Email Battles ?

Today I felt the need to pay some attention to a development I am not completely sure about how to deal with …

About 2 weeks ago the website Emailbattles.com published an article which featured one of my posts about Exchange. The article centered around a post by Richard Schwartz on marketshares.

Today I noticed yet another post : Data from heaven: Exchange & Domino debate scalability.

“Sales gurus Ed Brill (Lotus) and Peter de Haas (Microsoft) are duking it out over scalability of the Domino vs Exchange. Each is trotting out his best studies to support his claims. And each ably demonstrates why the others’ research is garbage.”


What I am not sure about is how I should deal with making comments on other peoples blogs which at any moment can be taken out of context and make people read more into this than I intended. This is the case in my opinion in some of emailbattles’ posts. Posts and comments are turned into an IBM vs Microsoft “battle” whereas I see it, it is a discussion between a whole bunch of bloggers some of which happen to work for a software company.
(I am not saying emailbattles does the wrong thing and what I also read into their posts is that they welcome this kind of discussion (or this is my wishful thinking :-))

Sure I work for Microsoft, but like the disclaimer on my weblog states I blog and comment as a private person who happens to work for Microsoft. From that perspective I give my (very) biased opinion and try to put forward information to the best of my abilities. I do not communicate on behalf of Microsoft, for the simple reason I am not an official spokesperson, nor am I necessarily a specialist in certain area’s.

The reason I comment on other peoples blogs is the fact that I want to provide (additional) context to the story / show the other side of the story by sharing information and insight that is publicly available but not necessarily know to the broader / specific audience and yes I do this with a Microsoft biased perspective, because this is what I know.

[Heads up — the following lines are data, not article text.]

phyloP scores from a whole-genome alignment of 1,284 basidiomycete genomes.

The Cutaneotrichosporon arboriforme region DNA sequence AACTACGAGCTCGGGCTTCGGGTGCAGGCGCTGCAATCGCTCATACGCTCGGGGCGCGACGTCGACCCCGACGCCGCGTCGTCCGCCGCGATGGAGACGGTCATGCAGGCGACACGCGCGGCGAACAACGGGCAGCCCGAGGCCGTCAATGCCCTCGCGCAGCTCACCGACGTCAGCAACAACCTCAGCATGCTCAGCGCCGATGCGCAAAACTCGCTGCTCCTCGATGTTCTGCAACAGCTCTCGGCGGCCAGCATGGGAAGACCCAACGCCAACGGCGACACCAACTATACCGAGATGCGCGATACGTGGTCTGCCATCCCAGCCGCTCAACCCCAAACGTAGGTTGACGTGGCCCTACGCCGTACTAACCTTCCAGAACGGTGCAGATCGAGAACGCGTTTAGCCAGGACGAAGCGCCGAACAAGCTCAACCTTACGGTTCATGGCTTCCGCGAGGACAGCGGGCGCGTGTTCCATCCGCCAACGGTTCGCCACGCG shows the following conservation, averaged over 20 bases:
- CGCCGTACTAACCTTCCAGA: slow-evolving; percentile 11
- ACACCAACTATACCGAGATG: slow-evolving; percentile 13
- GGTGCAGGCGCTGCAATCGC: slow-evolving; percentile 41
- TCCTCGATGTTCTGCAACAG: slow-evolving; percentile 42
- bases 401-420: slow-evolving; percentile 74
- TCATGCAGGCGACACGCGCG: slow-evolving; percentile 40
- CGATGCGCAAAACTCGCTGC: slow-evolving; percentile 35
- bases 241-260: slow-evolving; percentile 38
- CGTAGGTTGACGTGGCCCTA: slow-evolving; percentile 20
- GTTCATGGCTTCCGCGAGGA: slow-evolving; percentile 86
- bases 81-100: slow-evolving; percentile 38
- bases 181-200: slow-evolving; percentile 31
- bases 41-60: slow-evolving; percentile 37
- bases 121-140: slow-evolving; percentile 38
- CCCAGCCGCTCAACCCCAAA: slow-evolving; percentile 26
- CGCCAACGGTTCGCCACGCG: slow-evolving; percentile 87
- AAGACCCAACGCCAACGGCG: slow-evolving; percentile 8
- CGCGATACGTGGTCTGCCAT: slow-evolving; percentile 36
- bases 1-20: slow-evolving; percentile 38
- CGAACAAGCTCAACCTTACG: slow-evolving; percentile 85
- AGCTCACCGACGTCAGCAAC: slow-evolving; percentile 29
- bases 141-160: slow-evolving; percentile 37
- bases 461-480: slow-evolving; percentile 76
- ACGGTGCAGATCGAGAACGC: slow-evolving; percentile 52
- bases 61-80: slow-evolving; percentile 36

I am just wondering how other bloggers deal with this. At the end of the day it is undoable to chase posts and give comments to exch and everyone of them …

Peter de Haas
Peter de Haas

Peter is gedreven door de eindeloze mogelijkheden die technologische vooruitgang biedt. Met een scherp oog voor het herkennen van oplossingen waar anderen slechts problemen zien, is hij een expert in digitale transformaties. Peter zet zich met volle overgave in om individuen, teams en organisaties te begeleiden bij het ontwikkelen van nieuwe vaardigheden en het implementeren van innovatieve oplossingen.

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8 reacties

  1. @Peter. You are welcome on Email Battles, as a knowledgeable participant, whether Microsoft employee or private citizen.
    Folks often suspect that some researchers are bought or unduly influenced by the companies who do well in the studies. Thus, research value is discounted, while magazine lab results are ignored.
    You and Ed do us all a great service by highlighting your product strengths and the weaknesses in the other guy’s arguments. And in the process, you’re raising interest in both your products.
    If Microsoft isn’t paying you to do this, I’d suggest you get a new agent. Looks to me like it ought to be part of a sales guru’s job description.
    Now. As I said in my reponse to your post on Email Battles… I’ve linked to you. I’ll be interested to see if you return the courtesy.
    I hope you enjoy a wonderful New Year. — BJ Gillette, Email Battles

  2. @Bill,
    Thanks for your comment.
    Microsoft only pays me to do my dayjob 😉 I consider this my hobby. My motivation is the comments (positive and negative) I get.
    Again I just wanted ot ensure my posts and comments are seen in the way intended ..
    I will certainly return the favour, but I have to setup my blogrole properly first. Your on top of my list ..

  3. @Peter. Slight correction: the “B” = Brian, not Bill. But if you feed me hot news tips, you are welcome to call me anything you like;-)

  4. *ah-hem*..
    I simply get round this perception by *not* working for Microsoft. And after contracting for many years for IBM – I probably wouldnt do that either.
    You see, being ass-imilated into ANY large corporate culture means that you have to sacrifice some of your own personal goals for the “team” (and sense of humour, dress sense, put up with idiots, share toilets, etc) – and put up with the endless corporate bulls*it, whilst being told what to do.
    Aint gonna happen to me…
    Whilst I dont have my own Porsche yet (this year perhaps..), I’m not broke enough to have to work for the “man”…
    —* Bill

  5. Bill,
    I hope you didn’t misinterpate my post. I have not a moment of regret working for Microsoft. Having been around for a while now I can honoustly say it is the best employer I worked for ever.

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